The Global Shippers Forum (GSF has called upon the European Commission to revoke and replace the Consortia Block Exemption Regulation (BER). The European Commission is currently determining whether to extend the BER for a further five-year period from April 2020 with four shipowning bodies coming together last week to put their case forward for extending the BER.
James Hookham, GSF secretary general, commented: “GSF has joined the worldwide shipping community in calling for the European Commission to not renew the BER. GSF has recommended these special privileges should come to end and the liner shipping industry should begin the transition to normal competition conditions. There is, potentially, scope for the existing legal instruments to be replaced by modified or augmented arrangements, but only where the impact of this transition could cause unnecessary disruptions. The parameters of any replacement regime should be discussed and consulted upon by the Commission with the representatives of the stakeholders, which would have the additional benefit of engendering a much-needed consensus on the future of a vital industry.”
The BER allows shipping lines with a combined market share of below 30% to enter into cooperation agreements or to provide joint cargo transport services, justified on the basis that this would facilitate improvements in productivity and service levels.
Four trade associations representing the international liner shipping industry on Thursday submitted comments to the European Commission supporting the extension of the BER for an additional five years beyond its current 2020 expiration date.
The papers were submitted in the public consultation being held by the commission’s directorate-general for competition (DG COMP) by the World Shipping Council (WSC), the European Community Shipowners’ Associations (ECSA), the International Chamber of Shipping (ICS), and the Asian Shipowners’ Association (ASA).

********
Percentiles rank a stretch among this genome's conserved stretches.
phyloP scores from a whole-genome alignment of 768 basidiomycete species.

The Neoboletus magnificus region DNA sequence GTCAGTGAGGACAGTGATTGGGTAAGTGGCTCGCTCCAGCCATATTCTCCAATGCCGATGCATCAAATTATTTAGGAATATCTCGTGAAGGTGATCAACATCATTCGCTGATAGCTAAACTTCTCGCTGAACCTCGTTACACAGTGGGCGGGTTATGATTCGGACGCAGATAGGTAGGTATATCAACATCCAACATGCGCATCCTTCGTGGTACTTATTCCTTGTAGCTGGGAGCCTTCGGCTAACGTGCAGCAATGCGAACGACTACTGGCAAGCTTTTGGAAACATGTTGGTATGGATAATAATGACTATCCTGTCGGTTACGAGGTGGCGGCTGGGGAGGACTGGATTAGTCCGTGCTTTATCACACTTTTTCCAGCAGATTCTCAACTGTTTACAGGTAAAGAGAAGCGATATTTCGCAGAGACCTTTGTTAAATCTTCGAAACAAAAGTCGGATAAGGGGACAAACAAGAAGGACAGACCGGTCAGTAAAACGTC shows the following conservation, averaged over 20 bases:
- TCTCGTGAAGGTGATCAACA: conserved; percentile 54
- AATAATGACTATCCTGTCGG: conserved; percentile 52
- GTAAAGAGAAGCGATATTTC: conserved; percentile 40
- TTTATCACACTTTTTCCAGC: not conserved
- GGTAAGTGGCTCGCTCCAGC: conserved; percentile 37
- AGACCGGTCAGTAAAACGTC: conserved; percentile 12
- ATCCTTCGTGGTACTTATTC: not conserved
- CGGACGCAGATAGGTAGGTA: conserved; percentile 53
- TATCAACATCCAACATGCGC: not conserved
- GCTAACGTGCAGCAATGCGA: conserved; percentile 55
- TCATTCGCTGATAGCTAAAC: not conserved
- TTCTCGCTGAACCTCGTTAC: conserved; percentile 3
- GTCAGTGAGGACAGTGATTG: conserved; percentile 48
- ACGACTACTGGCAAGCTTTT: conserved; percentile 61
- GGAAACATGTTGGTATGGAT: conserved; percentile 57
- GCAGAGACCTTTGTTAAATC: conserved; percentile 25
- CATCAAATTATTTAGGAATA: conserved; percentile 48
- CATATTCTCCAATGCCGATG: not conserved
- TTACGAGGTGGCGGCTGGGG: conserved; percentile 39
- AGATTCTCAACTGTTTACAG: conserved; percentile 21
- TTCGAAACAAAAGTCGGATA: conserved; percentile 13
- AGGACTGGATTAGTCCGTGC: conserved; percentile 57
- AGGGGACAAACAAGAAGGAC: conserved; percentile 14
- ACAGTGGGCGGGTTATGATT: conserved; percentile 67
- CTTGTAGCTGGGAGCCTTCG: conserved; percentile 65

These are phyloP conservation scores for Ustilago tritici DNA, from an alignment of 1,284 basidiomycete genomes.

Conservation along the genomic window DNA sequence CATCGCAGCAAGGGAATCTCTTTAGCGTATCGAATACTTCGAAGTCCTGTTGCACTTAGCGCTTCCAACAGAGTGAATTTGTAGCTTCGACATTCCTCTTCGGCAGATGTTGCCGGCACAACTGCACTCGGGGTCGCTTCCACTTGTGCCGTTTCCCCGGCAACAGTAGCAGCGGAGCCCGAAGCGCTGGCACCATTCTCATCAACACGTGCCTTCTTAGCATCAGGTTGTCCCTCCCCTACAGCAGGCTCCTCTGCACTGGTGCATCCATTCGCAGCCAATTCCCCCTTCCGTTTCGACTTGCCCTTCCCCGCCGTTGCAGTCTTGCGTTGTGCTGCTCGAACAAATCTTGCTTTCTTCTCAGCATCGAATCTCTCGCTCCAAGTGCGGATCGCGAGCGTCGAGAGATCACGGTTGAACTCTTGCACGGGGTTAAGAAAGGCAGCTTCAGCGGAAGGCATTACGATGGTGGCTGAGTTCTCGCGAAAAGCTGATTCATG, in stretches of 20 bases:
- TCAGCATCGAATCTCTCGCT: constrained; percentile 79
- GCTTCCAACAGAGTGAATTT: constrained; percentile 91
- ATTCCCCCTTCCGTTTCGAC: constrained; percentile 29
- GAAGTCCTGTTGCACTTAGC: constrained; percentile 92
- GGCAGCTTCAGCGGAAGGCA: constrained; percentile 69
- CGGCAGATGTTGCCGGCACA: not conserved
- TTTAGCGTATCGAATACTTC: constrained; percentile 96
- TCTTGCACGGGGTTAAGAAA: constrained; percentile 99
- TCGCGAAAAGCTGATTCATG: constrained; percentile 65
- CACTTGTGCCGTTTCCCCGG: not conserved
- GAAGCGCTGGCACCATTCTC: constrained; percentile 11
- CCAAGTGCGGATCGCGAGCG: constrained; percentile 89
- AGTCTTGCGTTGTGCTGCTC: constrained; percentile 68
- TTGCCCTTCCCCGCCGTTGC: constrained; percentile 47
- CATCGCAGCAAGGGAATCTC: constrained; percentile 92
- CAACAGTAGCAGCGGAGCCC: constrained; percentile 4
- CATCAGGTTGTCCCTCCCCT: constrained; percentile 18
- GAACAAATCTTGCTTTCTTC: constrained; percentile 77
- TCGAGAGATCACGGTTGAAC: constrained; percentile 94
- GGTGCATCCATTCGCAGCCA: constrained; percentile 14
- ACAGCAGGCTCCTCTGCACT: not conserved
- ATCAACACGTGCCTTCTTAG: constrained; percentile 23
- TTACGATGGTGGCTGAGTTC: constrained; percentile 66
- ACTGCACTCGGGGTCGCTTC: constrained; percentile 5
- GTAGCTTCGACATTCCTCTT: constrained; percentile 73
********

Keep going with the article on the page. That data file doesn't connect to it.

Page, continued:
The industry comments claim vessel sharing arrangements are a fundamental part of the structure of the global liner shipping transportation network and that the consortia BER has since 1995 provided transparent and practical legal guidance to vessel sharing arrangements for international liner shipping services operating from and to EU ports.
The submission goes on to maintain that despite recent mergers in the liner industry, the industry remains unconcentrated and highly competitive, with freight rates at half of their levels 20 years ago.
From an environmental point of view, the associations said the BER helps carriers reduce air emissions and greenhouse gases through higher utilisation of vessel space.
The block exemption has hit the headlines in recent weeks with a number of important voices suggesting the EU should not renew it in 2020.
In a 127-page report on container alliances issued last month, the International Transport Forum (ITF), administrated by the Organisation for Economic Co-operation and Development (OECD), called on the EU to not renew the BER.
“A repeal of block exemptions is unlikely to result in the termination of current and future alliances, as these could still be authorised under competition law on a case by case basis,” ITF explained, adding: “However, it would ensure greater scrutiny of individual alliances and thus more effectively deter any anticompetitive conduct in the sector.”